WhatsApp to address the ‘infodemic’ currently coursing through its platform

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Multimedia Reporter

WhatsApp has recently come under the spotlight for the way the platform can be used to spread misinformation about supposed cures for COVID-19. It is now attempting to stem this tide of misinformation by implementing a new limit on the number of users a message can be forwarded to. Viral (or highly forwarded) messages sent through a chain of five or more users can soon only be forwarded to one person at a time.

The most recent measure prior to this was in 2019, when the app decided to allow a user to share frequently forwarded messages only up to 5 chats at a time. Until 2018, users had been able to forward a message to 256 people at once.

WhatsApp hopes this new update will slow the speed at which information passes through the platform, reports The Verge.

Stemming an infodemic

WhatsApp has had a long history of being used to spread misinformation. In eastern Congo, for instance, misinformation, rumours, and falsehoods about the ebola virus disease proliferated beyond control in 2018 through the popular messaging app, in specific cases becoming as deadly as the disease itself. This led to widespread scepticism about the disease and distrust around the government’s response to it.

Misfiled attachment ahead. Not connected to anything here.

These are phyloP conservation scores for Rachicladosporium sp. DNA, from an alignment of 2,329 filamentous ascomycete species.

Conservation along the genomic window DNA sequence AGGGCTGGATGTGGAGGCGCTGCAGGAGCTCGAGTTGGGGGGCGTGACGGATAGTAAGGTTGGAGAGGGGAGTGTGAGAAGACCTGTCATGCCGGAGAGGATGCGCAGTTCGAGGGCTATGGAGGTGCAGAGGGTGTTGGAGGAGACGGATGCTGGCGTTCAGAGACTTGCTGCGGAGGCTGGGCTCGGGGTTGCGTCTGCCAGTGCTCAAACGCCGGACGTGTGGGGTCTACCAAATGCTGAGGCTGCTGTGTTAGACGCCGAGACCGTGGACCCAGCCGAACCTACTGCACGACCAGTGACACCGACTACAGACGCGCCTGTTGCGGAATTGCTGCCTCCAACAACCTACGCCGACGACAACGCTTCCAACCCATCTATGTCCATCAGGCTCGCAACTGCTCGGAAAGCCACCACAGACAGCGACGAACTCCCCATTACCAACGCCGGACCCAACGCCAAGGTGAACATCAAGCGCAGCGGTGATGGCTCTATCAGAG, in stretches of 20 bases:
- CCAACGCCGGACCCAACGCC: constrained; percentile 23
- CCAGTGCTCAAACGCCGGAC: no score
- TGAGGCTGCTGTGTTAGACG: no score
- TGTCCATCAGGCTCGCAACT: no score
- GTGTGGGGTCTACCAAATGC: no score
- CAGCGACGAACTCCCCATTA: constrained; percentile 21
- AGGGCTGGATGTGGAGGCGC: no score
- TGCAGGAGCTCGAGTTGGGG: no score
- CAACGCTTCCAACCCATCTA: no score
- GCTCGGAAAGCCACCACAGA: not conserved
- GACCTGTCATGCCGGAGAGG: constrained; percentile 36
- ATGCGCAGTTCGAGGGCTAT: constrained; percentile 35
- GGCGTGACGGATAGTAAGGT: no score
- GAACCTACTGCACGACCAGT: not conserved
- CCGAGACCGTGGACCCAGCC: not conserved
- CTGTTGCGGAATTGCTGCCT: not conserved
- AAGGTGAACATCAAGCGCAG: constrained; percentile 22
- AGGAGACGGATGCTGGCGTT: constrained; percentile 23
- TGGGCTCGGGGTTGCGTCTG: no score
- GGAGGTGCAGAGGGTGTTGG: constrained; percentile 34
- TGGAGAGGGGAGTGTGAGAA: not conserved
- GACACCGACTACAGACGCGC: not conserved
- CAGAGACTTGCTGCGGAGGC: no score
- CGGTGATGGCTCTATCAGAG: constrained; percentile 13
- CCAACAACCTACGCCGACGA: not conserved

Due to the encryption WhatsApp uses, the company cannot see the contents of messages sent via the platform, which prevents it from employing the same content moderation strategies that other platforms like Twitter might.

“It’s not that [Facebook] can’t, or that they’re refusing to take [misinformation] down,” said Claire Wardle of First Draft News in an interview with The New Humanitarian. “They don’t know what messages are being shared. Removing the encryption would undermine what can also make WhatsApp so important to many users – its emphasis on privacy.”

Misinformation notwithstanding, the company nevertheless believes that not all forwarding is bad, stating in a blog that “many users forward helpful information, as well as funny videos, memes, and reflections or prayers they find meaningful. In recent weeks, people have also used WhatsApp to organise public moments of support for frontline health workers.”







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